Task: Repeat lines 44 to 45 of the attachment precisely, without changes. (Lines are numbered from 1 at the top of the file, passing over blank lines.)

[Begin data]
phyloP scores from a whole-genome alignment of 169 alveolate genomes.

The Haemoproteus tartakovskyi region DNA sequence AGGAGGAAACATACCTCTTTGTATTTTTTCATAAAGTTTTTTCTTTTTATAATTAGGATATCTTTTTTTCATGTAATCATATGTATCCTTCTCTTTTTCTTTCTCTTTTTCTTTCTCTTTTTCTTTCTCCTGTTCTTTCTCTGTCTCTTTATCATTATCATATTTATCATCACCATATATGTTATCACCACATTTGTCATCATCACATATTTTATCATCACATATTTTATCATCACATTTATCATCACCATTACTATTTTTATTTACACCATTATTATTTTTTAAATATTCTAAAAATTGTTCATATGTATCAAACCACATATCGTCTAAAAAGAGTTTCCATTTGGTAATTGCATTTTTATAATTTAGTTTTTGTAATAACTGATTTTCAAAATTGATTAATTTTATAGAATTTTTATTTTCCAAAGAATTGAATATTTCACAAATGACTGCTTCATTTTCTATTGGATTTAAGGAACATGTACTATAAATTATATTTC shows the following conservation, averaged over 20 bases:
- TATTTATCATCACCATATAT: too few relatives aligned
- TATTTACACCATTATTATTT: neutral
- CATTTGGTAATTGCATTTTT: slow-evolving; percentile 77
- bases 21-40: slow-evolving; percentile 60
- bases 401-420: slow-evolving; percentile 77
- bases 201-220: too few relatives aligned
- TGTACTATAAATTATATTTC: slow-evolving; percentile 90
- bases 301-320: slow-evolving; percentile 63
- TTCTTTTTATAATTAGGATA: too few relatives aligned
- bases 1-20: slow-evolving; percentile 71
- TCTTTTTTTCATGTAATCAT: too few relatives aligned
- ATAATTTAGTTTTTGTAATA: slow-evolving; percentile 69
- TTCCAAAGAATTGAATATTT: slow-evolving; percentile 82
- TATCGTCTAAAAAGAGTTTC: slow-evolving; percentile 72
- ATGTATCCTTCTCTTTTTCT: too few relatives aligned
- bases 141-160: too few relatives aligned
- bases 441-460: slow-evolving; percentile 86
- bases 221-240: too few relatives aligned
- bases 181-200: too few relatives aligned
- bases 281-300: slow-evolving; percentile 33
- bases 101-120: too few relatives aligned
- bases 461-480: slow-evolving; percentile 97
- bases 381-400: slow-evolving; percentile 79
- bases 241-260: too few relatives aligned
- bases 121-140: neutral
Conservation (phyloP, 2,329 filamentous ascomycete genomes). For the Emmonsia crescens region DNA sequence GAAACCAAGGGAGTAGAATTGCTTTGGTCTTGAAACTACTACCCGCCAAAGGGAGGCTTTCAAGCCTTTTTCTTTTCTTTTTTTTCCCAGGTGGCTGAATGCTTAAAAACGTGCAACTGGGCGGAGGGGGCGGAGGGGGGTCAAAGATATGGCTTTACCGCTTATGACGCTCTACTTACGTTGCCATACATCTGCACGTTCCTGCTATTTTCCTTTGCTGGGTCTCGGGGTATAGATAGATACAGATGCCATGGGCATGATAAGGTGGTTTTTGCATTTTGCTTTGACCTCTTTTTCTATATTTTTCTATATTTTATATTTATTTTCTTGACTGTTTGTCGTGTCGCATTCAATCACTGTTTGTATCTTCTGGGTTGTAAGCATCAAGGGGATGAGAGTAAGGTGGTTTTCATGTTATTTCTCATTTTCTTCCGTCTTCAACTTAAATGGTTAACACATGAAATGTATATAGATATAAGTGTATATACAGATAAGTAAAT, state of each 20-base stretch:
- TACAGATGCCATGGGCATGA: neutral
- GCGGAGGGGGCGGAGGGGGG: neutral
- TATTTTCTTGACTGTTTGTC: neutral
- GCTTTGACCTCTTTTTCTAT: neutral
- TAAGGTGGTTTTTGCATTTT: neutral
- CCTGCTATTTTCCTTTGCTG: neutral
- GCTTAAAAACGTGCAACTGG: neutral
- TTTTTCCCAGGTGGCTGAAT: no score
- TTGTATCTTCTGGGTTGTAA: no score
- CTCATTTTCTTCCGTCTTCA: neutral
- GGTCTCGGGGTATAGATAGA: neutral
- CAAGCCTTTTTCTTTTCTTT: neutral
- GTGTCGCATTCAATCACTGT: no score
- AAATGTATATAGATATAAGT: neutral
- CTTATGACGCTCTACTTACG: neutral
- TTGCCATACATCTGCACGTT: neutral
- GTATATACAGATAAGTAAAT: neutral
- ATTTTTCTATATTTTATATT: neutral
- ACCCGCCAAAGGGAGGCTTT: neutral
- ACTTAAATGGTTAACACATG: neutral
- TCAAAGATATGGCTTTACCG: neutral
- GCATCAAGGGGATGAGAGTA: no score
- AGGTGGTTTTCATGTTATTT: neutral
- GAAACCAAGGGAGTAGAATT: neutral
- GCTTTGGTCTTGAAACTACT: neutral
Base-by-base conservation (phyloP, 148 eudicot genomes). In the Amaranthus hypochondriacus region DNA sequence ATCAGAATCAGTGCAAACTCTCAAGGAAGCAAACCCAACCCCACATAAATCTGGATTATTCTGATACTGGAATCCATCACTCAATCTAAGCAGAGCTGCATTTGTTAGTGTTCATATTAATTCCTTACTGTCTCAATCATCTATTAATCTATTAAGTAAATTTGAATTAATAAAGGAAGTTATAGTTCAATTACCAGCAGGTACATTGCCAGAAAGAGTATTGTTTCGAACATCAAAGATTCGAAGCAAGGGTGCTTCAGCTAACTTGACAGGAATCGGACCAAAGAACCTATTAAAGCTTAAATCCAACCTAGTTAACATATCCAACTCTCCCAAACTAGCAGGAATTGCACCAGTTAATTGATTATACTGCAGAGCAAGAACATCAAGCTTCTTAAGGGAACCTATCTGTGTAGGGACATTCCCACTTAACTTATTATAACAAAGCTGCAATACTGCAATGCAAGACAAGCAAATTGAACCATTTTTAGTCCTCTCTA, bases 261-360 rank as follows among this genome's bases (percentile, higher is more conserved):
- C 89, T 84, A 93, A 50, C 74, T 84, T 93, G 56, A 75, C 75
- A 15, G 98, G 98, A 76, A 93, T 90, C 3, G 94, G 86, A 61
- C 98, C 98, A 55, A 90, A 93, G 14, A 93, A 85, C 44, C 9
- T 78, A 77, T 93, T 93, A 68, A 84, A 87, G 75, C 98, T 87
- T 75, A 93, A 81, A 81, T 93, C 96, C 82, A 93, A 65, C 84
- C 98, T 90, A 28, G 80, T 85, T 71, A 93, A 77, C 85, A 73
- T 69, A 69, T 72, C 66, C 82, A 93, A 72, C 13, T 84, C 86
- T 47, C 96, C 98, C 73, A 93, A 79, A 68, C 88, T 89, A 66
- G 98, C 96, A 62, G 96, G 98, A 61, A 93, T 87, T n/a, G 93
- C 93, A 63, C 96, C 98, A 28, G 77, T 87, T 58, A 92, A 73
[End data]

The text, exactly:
- TTGCCATACATCTGCACGTT: neutral
- GTATATACAGATAAGTAAAT: neutral